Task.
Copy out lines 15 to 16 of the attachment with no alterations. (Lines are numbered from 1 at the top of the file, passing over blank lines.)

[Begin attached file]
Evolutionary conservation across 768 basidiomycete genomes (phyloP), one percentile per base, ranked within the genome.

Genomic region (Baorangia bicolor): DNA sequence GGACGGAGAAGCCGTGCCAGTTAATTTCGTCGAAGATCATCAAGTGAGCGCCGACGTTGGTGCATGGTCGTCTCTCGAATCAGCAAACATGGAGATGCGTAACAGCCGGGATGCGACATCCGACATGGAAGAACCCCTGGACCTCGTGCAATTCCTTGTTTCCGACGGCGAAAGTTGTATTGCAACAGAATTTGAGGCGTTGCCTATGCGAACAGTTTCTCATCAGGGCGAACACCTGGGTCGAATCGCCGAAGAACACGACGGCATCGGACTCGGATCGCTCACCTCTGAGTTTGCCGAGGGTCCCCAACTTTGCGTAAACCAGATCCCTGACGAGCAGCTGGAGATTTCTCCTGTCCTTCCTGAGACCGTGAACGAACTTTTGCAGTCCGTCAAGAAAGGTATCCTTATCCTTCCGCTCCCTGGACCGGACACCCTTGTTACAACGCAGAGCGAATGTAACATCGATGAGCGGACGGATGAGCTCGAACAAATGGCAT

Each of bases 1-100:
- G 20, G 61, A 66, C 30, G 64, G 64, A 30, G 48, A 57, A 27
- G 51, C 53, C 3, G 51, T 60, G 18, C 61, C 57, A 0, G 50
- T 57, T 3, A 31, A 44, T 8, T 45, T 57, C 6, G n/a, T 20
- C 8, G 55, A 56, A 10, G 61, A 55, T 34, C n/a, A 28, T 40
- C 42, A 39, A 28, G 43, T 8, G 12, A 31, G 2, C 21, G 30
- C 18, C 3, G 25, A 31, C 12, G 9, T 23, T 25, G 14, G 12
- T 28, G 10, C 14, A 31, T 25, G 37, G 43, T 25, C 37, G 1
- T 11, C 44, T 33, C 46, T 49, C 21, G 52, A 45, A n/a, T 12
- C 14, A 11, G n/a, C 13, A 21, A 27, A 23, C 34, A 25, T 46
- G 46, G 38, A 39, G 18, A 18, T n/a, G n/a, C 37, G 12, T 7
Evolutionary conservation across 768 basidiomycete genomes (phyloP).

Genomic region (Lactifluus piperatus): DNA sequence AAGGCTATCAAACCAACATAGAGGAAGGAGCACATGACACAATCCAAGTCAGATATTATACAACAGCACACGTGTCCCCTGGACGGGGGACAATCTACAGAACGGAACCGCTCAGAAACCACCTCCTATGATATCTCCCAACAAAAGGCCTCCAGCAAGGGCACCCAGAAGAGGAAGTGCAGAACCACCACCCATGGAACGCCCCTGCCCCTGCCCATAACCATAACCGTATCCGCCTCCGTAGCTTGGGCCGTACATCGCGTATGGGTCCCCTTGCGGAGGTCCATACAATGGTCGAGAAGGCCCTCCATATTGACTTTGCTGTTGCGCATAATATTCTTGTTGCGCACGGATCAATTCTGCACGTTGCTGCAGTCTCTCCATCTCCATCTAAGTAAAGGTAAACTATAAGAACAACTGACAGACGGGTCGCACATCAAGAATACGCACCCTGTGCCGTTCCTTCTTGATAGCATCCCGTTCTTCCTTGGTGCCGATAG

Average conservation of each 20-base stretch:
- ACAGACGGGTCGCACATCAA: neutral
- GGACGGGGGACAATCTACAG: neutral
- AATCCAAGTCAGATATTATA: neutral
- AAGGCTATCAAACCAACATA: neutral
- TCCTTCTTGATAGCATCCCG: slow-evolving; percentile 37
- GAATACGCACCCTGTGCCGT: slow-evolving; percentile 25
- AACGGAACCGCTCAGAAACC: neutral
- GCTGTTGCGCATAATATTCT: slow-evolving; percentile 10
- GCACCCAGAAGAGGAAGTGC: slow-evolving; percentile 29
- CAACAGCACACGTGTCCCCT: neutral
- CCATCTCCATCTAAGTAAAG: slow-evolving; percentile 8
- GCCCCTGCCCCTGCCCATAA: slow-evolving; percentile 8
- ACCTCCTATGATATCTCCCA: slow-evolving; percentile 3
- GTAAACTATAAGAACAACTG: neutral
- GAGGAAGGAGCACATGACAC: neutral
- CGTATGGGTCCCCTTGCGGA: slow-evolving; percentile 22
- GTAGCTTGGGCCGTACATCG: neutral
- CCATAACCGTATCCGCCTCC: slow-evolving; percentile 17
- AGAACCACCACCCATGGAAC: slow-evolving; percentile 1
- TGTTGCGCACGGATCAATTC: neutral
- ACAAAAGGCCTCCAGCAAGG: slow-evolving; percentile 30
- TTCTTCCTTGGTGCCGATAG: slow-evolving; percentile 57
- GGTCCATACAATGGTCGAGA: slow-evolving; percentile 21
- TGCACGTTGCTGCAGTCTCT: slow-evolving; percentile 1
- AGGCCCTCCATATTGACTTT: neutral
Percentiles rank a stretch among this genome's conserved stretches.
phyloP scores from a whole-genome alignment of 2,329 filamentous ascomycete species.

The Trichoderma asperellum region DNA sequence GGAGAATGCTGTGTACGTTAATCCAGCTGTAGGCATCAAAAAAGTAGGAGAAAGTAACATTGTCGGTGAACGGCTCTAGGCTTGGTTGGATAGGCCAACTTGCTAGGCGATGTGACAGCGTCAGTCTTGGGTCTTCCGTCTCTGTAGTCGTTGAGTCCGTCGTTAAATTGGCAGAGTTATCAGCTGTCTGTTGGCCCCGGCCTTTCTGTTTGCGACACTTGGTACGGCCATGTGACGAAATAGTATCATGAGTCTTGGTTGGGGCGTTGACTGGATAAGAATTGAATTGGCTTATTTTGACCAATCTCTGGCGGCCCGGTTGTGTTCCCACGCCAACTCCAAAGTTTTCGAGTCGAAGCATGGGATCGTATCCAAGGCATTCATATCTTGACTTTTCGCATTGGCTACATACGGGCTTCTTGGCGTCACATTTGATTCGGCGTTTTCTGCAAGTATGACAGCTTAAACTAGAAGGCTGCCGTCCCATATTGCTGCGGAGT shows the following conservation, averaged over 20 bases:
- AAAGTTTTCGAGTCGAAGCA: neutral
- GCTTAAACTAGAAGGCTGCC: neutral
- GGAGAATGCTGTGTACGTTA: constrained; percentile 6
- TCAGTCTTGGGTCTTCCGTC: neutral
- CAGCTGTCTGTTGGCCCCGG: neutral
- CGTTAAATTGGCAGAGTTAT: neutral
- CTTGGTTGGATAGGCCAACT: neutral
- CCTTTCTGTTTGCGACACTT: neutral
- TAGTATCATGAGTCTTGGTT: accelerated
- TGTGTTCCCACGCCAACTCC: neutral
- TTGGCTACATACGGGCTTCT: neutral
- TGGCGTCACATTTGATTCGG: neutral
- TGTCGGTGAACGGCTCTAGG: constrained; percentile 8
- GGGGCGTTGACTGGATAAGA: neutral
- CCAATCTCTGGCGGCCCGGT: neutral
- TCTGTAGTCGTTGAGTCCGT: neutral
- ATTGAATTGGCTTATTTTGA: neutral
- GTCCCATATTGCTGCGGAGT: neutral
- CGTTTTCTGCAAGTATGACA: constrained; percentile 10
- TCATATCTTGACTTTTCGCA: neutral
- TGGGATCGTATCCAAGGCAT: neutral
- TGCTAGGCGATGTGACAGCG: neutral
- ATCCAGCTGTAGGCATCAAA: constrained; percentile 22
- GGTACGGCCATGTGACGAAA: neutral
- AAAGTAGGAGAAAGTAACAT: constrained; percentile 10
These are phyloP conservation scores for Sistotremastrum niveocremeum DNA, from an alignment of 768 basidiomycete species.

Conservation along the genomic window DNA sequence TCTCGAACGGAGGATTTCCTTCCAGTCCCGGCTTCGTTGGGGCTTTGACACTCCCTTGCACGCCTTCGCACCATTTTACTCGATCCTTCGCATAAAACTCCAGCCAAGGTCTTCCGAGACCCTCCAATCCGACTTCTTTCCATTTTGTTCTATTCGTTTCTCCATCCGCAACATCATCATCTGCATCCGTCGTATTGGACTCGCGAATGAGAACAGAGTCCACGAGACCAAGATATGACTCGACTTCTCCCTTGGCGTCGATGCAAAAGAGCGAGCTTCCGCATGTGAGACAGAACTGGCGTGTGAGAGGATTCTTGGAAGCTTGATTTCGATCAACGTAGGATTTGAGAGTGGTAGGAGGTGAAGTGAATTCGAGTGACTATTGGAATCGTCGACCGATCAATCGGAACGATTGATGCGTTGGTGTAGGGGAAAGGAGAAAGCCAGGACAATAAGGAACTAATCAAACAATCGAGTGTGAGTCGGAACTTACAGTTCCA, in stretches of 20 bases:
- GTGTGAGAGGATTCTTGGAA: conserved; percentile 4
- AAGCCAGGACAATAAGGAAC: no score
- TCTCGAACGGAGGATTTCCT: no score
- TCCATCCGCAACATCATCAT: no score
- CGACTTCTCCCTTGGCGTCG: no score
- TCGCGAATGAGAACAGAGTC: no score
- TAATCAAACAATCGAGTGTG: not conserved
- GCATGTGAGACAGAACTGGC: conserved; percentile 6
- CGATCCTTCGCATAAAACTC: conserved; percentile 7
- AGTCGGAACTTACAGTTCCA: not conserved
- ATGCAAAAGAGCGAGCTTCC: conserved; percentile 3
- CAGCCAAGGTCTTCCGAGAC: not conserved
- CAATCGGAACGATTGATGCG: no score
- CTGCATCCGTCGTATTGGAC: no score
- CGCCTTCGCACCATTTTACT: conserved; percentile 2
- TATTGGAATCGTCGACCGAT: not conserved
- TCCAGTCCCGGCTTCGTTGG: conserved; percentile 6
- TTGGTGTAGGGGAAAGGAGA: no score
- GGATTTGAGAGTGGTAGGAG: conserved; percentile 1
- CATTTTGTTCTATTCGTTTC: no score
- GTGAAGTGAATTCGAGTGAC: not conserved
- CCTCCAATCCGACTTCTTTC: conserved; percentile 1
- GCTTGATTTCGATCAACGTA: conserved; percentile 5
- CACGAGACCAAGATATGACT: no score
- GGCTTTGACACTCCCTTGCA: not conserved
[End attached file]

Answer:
Genomic region (Lactifluus piperatus): DNA sequence AAGGCTATCAAACCAACATAGAGGAAGGAGCACATGACACAATCCAAGTCAGATATTATACAACAGCACACGTGTCCCCTGGACGGGGGACAATCTACAGAACGGAACCGCTCAGAAACCACCTCCTATGATATCTCCCAACAAAAGGCCTCCAGCAAGGGCACCCAGAAGAGGAAGTGCAGAACCACCACCCATGGAACGCCCCTGCCCCTGCCCATAACCATAACCGTATCCGCCTCCGTAGCTTGGGCCGTACATCGCGTATGGGTCCCCTTGCGGAGGTCCATACAATGGTCGAGAAGGCCCTCCATATTGACTTTGCTGTTGCGCATAATATTCTTGTTGCGCACGGATCAATTCTGCACGTTGCTGCAGTCTCTCCATCTCCATCTAAGTAAAGGTAAACTATAAGAACAACTGACAGACGGGTCGCACATCAAGAATACGCACCCTGTGCCGTTCCTTCTTGATAGCATCCCGTTCTTCCTTGGTGCCGATAG

Average conservation of each 20-base stretch: